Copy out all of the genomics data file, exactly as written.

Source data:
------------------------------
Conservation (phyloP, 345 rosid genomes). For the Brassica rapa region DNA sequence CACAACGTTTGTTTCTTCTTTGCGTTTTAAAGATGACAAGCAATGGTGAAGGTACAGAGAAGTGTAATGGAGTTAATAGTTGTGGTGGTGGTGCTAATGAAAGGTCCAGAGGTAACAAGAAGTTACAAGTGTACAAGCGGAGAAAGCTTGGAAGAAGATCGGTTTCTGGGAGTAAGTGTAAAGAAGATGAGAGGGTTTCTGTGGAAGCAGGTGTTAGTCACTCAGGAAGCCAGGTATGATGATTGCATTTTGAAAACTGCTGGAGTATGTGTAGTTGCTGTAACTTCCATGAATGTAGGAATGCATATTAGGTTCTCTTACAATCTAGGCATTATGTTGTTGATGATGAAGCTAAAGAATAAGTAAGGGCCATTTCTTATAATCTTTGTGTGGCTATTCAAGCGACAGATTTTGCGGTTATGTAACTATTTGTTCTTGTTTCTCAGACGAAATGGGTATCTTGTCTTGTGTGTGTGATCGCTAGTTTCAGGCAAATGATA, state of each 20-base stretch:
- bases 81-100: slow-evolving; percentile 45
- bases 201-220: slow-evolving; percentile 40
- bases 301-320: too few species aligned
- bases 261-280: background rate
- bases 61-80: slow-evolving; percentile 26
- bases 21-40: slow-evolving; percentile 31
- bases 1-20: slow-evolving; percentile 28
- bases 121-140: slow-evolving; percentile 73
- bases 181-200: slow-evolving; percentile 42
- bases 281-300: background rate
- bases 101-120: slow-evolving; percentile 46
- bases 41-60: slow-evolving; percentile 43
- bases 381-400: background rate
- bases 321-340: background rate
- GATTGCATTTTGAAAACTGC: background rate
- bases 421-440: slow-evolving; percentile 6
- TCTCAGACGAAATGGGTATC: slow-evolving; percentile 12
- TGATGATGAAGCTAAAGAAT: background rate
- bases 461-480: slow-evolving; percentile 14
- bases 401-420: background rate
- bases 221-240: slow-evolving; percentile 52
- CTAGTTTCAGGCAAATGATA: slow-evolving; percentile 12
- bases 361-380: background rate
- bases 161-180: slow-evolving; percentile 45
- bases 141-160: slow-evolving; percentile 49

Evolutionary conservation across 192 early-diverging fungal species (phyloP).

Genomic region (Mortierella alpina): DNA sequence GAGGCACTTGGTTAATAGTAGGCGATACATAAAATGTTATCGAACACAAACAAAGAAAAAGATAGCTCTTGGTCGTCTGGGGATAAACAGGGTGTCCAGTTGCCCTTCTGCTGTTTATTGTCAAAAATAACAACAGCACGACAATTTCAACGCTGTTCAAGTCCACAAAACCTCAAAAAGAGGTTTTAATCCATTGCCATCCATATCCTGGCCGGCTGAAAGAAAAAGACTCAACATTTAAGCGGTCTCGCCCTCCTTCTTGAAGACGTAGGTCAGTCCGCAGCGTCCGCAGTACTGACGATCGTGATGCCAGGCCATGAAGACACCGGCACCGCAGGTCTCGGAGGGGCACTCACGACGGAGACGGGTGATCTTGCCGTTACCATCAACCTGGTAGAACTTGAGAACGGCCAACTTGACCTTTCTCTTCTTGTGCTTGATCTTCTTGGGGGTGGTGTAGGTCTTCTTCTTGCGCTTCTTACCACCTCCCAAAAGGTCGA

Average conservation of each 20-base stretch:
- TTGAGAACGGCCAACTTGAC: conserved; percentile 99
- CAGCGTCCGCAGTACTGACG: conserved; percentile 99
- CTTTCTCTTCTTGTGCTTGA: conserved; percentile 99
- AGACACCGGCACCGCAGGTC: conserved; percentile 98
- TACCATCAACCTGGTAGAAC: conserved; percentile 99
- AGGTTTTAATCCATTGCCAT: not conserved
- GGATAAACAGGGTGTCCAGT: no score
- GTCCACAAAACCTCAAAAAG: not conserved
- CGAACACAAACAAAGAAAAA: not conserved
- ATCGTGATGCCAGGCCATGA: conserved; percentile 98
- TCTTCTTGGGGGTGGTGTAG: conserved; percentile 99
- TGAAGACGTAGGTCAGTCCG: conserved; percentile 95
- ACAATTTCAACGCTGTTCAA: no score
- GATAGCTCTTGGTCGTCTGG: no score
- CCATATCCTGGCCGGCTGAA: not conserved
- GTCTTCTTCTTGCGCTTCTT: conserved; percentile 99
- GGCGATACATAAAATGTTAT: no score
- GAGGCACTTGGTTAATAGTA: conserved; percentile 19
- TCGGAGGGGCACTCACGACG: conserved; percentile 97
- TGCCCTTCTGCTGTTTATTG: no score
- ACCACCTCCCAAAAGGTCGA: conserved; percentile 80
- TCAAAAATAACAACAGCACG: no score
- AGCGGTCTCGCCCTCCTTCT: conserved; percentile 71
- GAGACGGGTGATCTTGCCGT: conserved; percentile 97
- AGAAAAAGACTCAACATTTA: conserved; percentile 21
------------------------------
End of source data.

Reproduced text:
Conservation (phyloP, 345 rosid genomes). For the Brassica rapa region DNA sequence CACAACGTTTGTTTCTTCTTTGCGTTTTAAAGATGACAAGCAATGGTGAAGGTACAGAGAAGTGTAATGGAGTTAATAGTTGTGGTGGTGGTGCTAATGAAAGGTCCAGAGGTAACAAGAAGTTACAAGTGTACAAGCGGAGAAAGCTTGGAAGAAGATCGGTTTCTGGGAGTAAGTGTAAAGAAGATGAGAGGGTTTCTGTGGAAGCAGGTGTTAGTCACTCAGGAAGCCAGGTATGATGATTGCATTTTGAAAACTGCTGGAGTATGTGTAGTTGCTGTAACTTCCATGAATGTAGGAATGCATATTAGGTTCTCTTACAATCTAGGCATTATGTTGTTGATGATGAAGCTAAAGAATAAGTAAGGGCCATTTCTTATAATCTTTGTGTGGCTATTCAAGCGACAGATTTTGCGGTTATGTAACTATTTGTTCTTGTTTCTCAGACGAAATGGGTATCTTGTCTTGTGTGTGTGATCGCTAGTTTCAGGCAAATGATA, state of each 20-base stretch:
- bases 81-100: slow-evolving; percentile 45
- bases 201-220: slow-evolving; percentile 40
- bases 301-320: too few species aligned
- bases 261-280: background rate
- bases 61-80: slow-evolving; percentile 26
- bases 21-40: slow-evolving; percentile 31
- bases 1-20: slow-evolving; percentile 28
- bases 121-140: slow-evolving; percentile 73
- bases 181-200: slow-evolving; percentile 42
- bases 281-300: background rate
- bases 101-120: slow-evolving; percentile 46
- bases 41-60: slow-evolving; percentile 43
- bases 381-400: background rate
- bases 321-340: background rate
- GATTGCATTTTGAAAACTGC: background rate
- bases 421-440: slow-evolving; percentile 6
- TCTCAGACGAAATGGGTATC: slow-evolving; percentile 12
- TGATGATGAAGCTAAAGAAT: background rate
- bases 461-480: slow-evolving; percentile 14
- bases 401-420: background rate
- bases 221-240: slow-evolving; percentile 52
- CTAGTTTCAGGCAAATGATA: slow-evolving; percentile 12
- bases 361-380: background rate
- bases 161-180: slow-evolving; percentile 45
- bases 141-160: slow-evolving; percentile 49

Evolutionary conservation across 192 early-diverging fungal species (phyloP).

Genomic region (Mortierella alpina): DNA sequence GAGGCACTTGGTTAATAGTAGGCGATACATAAAATGTTATCGAACACAAACAAAGAAAAAGATAGCTCTTGGTCGTCTGGGGATAAACAGGGTGTCCAGTTGCCCTTCTGCTGTTTATTGTCAAAAATAACAACAGCACGACAATTTCAACGCTGTTCAAGTCCACAAAACCTCAAAAAGAGGTTTTAATCCATTGCCATCCATATCCTGGCCGGCTGAAAGAAAAAGACTCAACATTTAAGCGGTCTCGCCCTCCTTCTTGAAGACGTAGGTCAGTCCGCAGCGTCCGCAGTACTGACGATCGTGATGCCAGGCCATGAAGACACCGGCACCGCAGGTCTCGGAGGGGCACTCACGACGGAGACGGGTGATCTTGCCGTTACCATCAACCTGGTAGAACTTGAGAACGGCCAACTTGACCTTTCTCTTCTTGTGCTTGATCTTCTTGGGGGTGGTGTAGGTCTTCTTCTTGCGCTTCTTACCACCTCCCAAAAGGTCGA

Average conservation of each 20-base stretch:
- TTGAGAACGGCCAACTTGAC: conserved; percentile 99
- CAGCGTCCGCAGTACTGACG: conserved; percentile 99
- CTTTCTCTTCTTGTGCTTGA: conserved; percentile 99
- AGACACCGGCACCGCAGGTC: conserved; percentile 98
- TACCATCAACCTGGTAGAAC: conserved; percentile 99
- AGGTTTTAATCCATTGCCAT: not conserved
- GGATAAACAGGGTGTCCAGT: no score
- GTCCACAAAACCTCAAAAAG: not conserved
- CGAACACAAACAAAGAAAAA: not conserved
- ATCGTGATGCCAGGCCATGA: conserved; percentile 98
- TCTTCTTGGGGGTGGTGTAG: conserved; percentile 99
- TGAAGACGTAGGTCAGTCCG: conserved; percentile 95
- ACAATTTCAACGCTGTTCAA: no score
- GATAGCTCTTGGTCGTCTGG: no score
- CCATATCCTGGCCGGCTGAA: not conserved
- GTCTTCTTCTTGCGCTTCTT: conserved; percentile 99
- GGCGATACATAAAATGTTAT: no score
- GAGGCACTTGGTTAATAGTA: conserved; percentile 19
- TCGGAGGGGCACTCACGACG: conserved; percentile 97
- TGCCCTTCTGCTGTTTATTG: no score
- ACCACCTCCCAAAAGGTCGA: conserved; percentile 80
- TCAAAAATAACAACAGCACG: no score
- AGCGGTCTCGCCCTCCTTCT: conserved; percentile 71
- GAGACGGGTGATCTTGCCGT: conserved; percentile 97
- AGAAAAAGACTCAACATTTA: conserved; percentile 21